Key Findings

  • China is treating Taiwan as a test bed for developing attack vectors using disinformation on social media.
  • To date, in the case of Taiwan, China's use of disinformation has achieved mixed and somewhat limited results that are primarily in the political, not operational, domain.
  • China has not carried out substantial disinformation attacks on other U.S. allies or partners (such as Singapore, the Philippines, or Japan).
  • Nonetheless, as Chinese disinformation during the COVID-19 crisis has shown, Chinese disinformation campaigns will likely be used to target the United States in the event of a crisis or conflict. As China moves to incorporate social media further into its military operations, it will increasingly engage in some level of shaping operations during what Western observers would consider the preconflict stage.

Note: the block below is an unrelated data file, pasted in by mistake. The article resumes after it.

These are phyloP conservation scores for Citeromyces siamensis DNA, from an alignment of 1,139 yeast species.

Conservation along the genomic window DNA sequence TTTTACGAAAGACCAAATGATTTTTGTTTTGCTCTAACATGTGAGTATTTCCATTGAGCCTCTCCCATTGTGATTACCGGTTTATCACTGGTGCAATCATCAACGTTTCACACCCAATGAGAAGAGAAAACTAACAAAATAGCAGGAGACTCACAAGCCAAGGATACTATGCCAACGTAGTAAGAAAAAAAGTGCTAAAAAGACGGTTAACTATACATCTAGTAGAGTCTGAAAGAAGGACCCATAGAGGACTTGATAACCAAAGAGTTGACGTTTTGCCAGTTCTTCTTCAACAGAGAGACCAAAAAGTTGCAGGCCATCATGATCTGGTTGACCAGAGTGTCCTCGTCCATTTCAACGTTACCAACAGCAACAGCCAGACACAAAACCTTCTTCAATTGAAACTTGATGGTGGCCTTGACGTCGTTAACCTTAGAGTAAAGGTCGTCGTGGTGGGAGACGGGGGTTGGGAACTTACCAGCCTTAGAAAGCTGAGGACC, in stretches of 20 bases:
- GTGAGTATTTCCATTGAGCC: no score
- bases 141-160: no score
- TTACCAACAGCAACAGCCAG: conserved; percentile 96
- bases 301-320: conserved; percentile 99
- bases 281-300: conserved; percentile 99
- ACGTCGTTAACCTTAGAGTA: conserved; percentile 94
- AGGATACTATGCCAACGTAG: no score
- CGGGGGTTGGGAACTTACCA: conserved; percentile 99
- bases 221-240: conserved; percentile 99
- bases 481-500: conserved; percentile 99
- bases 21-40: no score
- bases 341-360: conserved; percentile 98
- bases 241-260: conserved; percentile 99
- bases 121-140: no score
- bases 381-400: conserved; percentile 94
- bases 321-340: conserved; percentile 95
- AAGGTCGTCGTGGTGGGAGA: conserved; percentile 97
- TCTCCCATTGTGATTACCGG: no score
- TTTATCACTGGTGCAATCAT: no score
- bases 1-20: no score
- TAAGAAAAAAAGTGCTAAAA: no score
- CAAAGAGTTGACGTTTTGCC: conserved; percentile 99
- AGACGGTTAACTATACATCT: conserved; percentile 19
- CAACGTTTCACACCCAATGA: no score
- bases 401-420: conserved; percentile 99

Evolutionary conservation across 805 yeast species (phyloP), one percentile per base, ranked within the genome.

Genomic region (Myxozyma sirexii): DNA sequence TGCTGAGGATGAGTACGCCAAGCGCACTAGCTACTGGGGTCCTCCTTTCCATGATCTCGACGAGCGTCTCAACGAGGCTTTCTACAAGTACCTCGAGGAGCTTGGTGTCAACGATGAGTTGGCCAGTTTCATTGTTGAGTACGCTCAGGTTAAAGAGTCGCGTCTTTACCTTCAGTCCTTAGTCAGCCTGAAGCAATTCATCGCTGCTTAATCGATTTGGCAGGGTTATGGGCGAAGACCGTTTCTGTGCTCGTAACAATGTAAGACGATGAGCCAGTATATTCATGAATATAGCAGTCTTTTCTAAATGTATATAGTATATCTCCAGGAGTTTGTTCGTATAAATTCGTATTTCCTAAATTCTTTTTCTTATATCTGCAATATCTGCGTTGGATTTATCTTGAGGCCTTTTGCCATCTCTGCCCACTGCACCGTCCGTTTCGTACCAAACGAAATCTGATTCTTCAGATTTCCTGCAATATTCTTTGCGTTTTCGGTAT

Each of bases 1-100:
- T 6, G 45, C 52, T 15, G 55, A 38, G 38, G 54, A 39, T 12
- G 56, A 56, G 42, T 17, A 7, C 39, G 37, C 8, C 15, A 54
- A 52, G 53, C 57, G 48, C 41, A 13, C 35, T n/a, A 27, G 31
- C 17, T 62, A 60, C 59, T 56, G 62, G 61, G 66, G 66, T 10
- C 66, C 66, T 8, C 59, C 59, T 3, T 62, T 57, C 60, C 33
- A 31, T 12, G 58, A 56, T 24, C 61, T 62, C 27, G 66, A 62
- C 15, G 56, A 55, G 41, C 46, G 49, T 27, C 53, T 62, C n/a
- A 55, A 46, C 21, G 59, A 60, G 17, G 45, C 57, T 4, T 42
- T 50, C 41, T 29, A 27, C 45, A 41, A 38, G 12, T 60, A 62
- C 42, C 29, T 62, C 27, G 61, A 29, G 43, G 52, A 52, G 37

• Should outright kinetic exchanges appear imminent or actually occur, an elevated level of disinformation should be expected, accompanied by messages aimed at such key groups as senior political and military leaders, service members and their families, and base-hosting communities.
  • Given China's control over the Chinese-language social media platform WeChat and a general belief among China authors that the global ethnic Chinese diaspora is a favorable vector of influence for Beijing to leverage, China will likely seek to communicate directly with Chinese-American military officers and personnel and their families, attempting to turn them against any U.S. policies or operations that China finds objectionable.